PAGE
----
Don’t Steal My Thunder! (Please)

John Dennis was not a very successful playwright in the early days of the 18th century. I would say he wasn’t very good, but as I’ve not actually read any of his plays, I can’t fairly make that claim. What I do know is that if it remembers him at all, history tends to paint him as more of a critic, and also maybe a little bit of a hothead who was once dismissed from college for wounding a fellow student with a sword.

He looks so grumpy because someone stole his thunder. Jan (John) Vandergucht, Public domain, via Wikimedia Commons

He was also apparently a pretty clever problem solver because when, in 1704, he needed a good rumble of thunder for the production of his play Appius and Virginia, at London’s Drury Lane Theatre, Dennis came up with a new way to make it happen.

I do enjoy a good rumble of thunder. My family and I have lived in the St. Louis area in the Midwestern US for about eight years now, but our previous home was in the Willamette Valley of the Pacific Northwest where we were for just a few years.

We loved a lot about that area. We really did. The friendly people, the warmer temperatures, the ability to grow almost anything without much effort were all great things, not to mention that we could be either playing in the snow on a mountain or fishing for crab on a beach in a little more than an hour on a Saturday morning.

But it almost never thundered. Oh, it rained. A lot. It rained those tiny, swirling droplets that coat everything and against which an umbrella is useless. It just didn’t really storm. Having grown up in the Midwest where the rain means business and often comes with high winds, hail, huge flashes of lighting, and loud cracks of thunder, I missed it.

By the way, you’re probably saying it wrong. As they like to explain in the valley, “It’s Will-AM-ette (D@*n it!).” Rvannatta at the English Wikipedia, CC BY-SA 3.0 http://creativecommons.org/licenses/by-sa/3.0/, via Wikimedia Commons

The only time I remember a storm when we lived on the west coast, I slept through it and only knew about it because a friend mentioned how terrible the thunder had been the previous night. Now, her terrible thunder was probably my low, distant rumble that makes me smile because I know it’s finally really springtime. But in that moment, I found myself getting desperately homesick. I held it together, but I was pretty upset at the thought. I kind of wanted to yell that she’d stolen my thunder.

I realize that’s not what the phrase “to steal one’s thunder” is really about. It refers to showing someone up, which my friend most certainly didn’t do just by waking up to a storm I slept through. But the phrase didn’t start out that way.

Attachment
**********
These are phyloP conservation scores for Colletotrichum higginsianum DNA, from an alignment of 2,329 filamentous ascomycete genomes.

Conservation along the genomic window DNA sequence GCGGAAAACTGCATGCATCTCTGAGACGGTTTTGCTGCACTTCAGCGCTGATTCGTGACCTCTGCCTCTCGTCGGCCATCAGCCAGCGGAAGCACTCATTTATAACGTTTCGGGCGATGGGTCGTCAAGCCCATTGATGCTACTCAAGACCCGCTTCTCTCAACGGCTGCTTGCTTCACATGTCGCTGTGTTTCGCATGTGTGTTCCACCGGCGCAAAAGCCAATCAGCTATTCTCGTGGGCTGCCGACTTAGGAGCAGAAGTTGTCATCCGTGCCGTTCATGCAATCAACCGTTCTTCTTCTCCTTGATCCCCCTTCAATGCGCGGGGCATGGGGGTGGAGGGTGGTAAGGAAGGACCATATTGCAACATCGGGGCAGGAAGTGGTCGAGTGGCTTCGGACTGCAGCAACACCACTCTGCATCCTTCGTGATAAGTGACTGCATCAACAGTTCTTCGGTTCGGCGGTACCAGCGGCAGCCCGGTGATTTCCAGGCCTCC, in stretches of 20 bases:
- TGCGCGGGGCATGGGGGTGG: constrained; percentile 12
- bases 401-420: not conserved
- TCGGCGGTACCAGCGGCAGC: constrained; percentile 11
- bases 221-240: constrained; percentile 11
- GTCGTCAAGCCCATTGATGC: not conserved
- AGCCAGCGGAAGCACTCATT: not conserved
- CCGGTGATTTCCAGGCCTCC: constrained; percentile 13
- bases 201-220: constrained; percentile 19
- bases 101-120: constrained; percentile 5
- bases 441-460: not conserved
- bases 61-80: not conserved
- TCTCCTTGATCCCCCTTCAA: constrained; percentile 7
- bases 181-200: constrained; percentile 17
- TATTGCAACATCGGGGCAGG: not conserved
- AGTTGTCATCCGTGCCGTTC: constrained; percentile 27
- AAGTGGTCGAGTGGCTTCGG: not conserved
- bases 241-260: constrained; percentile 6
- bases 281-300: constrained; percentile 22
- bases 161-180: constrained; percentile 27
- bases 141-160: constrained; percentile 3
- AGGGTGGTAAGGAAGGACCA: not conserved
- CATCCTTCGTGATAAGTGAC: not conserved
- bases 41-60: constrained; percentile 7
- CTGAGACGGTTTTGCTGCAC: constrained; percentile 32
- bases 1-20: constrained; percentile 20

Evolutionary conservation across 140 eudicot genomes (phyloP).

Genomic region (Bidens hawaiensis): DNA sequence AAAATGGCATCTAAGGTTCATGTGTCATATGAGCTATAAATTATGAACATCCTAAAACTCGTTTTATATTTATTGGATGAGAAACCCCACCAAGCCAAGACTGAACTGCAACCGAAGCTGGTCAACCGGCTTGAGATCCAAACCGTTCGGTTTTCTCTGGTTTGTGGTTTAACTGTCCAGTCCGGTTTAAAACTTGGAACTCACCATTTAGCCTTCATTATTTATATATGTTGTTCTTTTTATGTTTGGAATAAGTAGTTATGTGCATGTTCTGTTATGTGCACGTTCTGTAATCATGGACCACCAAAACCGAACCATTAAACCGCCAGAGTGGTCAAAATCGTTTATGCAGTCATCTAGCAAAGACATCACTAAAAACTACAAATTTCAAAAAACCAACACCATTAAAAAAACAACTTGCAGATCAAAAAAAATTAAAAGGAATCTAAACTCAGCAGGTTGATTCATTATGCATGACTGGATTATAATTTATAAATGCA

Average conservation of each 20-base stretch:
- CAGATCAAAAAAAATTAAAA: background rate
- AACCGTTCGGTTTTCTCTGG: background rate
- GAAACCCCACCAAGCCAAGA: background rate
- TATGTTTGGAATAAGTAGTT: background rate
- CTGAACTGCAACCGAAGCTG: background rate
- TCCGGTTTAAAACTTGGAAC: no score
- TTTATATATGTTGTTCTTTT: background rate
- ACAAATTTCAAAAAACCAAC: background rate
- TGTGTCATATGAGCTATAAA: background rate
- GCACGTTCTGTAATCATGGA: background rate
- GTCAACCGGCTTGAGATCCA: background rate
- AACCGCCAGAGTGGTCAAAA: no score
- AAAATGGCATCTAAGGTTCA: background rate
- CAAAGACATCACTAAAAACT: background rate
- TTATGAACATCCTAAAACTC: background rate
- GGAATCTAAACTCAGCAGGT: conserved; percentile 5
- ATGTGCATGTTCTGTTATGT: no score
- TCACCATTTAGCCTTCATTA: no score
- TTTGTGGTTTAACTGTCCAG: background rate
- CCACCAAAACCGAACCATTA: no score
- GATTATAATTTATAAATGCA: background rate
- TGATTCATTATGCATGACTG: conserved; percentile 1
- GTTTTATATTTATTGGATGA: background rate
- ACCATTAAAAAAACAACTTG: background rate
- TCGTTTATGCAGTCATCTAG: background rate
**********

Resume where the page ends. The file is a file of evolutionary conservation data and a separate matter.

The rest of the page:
When Appius and Virginia, a play you’ve probably never heard of, despite its innovative thunder, got pulled early and replaced with a production of Macbeth, which you probably have heard of, John Dennis decided to pick himself up and go to the show.

I can almost hear the rumbling in this picture. Shobi Ram, CC BY-SA 3.0 https://creativecommons.org/licenses/by-sa/3.0, via Wikimedia Commons

Since you’ve heard of it, you may recall that Macbeth begins with three witches and some thunder and lightning. This particular production of Macbeth, at the Drury Theatre, began with innovative thunder using the same technique recently developed by John Dennis.

The story goes that he jumped up from the audience and declared something to the effect of (not all sources agree on the precise wording): “You won’t run my play, but you’ll steal my thunder!”

I suspect he used some harsher words, too, but whatever he said it is generally accepted that John Dennis coined the idiom “to steal one’s thunder.”

I realize that fun stories like this one are rarely true, but I haven’t been able to find anyone shouting on the internet that it’s not. Frankly, I’m not willing to expend more effort than a quick and shoddy Google search on this particular project, partly because I don’t want to be party to anyone figuratively stealing Dennis’s thunder.

No matter what the phrase might mean today, for frustrated playwright John Dennis and for this midwestern gal, it will always feel just a little bit literal. I’m happy to report that this past week I celebrated having my thunder back. My part of the world experienced its first good thunderstorm of the season. It sounded just like spring is supposed to sound. It sounded like home.